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Heinrich Bunting:  Europa Prima Pars Terrae In Forma Virginis . . . 1548 [Rare Variant edition]





Title: Europa Prima Pars Terrae In Forma Virginis . . . 1548 [Rare Variant edition]

Map Maker: Heinrich Bunting

Place / Date: Hanover (?) / 1581 (ca)

Coloring: Hand Colored

Size: 17 x 12 inches

Condition: VG

Price: SOLD

Inventory ID: 21632


Description:

Rare variant edition of Bunting's map of Europe in glorious old color. 

This striking version of the map appears to be a larger and more finely engraved edition than those which appear in the usual Hanover and Magdeberg editions, with additional placenames and the date 1548 in the lower right corner, which could reflect ackowledgement of the first appearance of the Munster edition of Europe as a Queen in his Cosmographia, although we have yet to find an explanation of the annotation (C.P. 1548).  There is also no text on the vero.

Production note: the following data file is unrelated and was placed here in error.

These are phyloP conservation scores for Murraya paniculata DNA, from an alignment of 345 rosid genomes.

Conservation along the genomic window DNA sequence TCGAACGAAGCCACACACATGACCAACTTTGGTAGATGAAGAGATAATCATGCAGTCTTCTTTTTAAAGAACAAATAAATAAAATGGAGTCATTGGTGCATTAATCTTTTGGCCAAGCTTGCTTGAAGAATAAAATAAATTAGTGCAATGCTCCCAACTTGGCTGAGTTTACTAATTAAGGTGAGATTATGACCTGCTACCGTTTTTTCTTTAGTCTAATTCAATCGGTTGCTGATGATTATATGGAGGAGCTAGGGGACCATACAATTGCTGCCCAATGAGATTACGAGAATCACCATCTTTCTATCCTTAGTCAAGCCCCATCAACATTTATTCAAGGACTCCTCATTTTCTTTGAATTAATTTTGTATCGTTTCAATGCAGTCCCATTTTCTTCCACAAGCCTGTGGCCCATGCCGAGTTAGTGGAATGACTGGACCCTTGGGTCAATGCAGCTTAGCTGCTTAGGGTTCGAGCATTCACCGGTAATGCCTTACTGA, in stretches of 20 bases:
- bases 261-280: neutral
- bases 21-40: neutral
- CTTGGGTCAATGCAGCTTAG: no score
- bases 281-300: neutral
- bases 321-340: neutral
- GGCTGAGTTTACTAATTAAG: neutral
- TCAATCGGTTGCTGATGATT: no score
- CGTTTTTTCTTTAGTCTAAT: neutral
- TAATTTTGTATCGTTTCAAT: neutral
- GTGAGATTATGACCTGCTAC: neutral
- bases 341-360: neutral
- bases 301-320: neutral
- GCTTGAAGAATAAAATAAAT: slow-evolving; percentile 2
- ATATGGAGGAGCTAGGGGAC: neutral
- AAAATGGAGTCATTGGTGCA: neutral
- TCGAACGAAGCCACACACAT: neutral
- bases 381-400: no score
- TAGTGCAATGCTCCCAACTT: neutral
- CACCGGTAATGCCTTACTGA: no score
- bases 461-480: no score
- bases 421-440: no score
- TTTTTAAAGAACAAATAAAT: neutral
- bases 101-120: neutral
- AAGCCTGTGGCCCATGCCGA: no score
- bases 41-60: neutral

Protestant theologian Heinrich Bunting's map showing Europe as a queen is one of the most sought after anthropomorphic maps of the 16th Century. The depiction of Europe as a queen began in the 14th Century. Europe was named for princess Europa (Daughter of Phoenicia), who had been carried off and raped by Zeus.  The earliest depiction of Europe as a woman is believed to be by the 14th Century Pavian Cleric Opicinus de Canistris for the papal court, then at Avignon. The woman represents the Mother Church, who is being seduced from the true path. 

In 1537 the Tirolese cartographer Johann Putsch celebrated the Hapsburg rule over Europe by presenting a placid "Europa Regina" wearing Charles V's Spain as a crown and Ferdinand's Austria as a medal at her waist, representing the triumph of the Hapsburgs. The queen's crown (Spain), orb (Sicily), and heart (Bohemia) form a triangle that directs the viewer's eye away from eastern Europe toward the West. The British Isles are a shapeless blob perched near her shoulder. Her skirt is composed of the Baltics and Greece; Turkey and Russia are beneath her feet. Later editions of Europe as a queen were issued by Sebastian Münster, Heinrich Bunting, and Matthias Quad. 

The present edition is apparently quite rare, as we have found no dealer records or auction records prior to this year which identify the map.


Condition Description: Some toning. Old Color


Related Categories:
Curiosities
Maps of Europe
Maps of Europe

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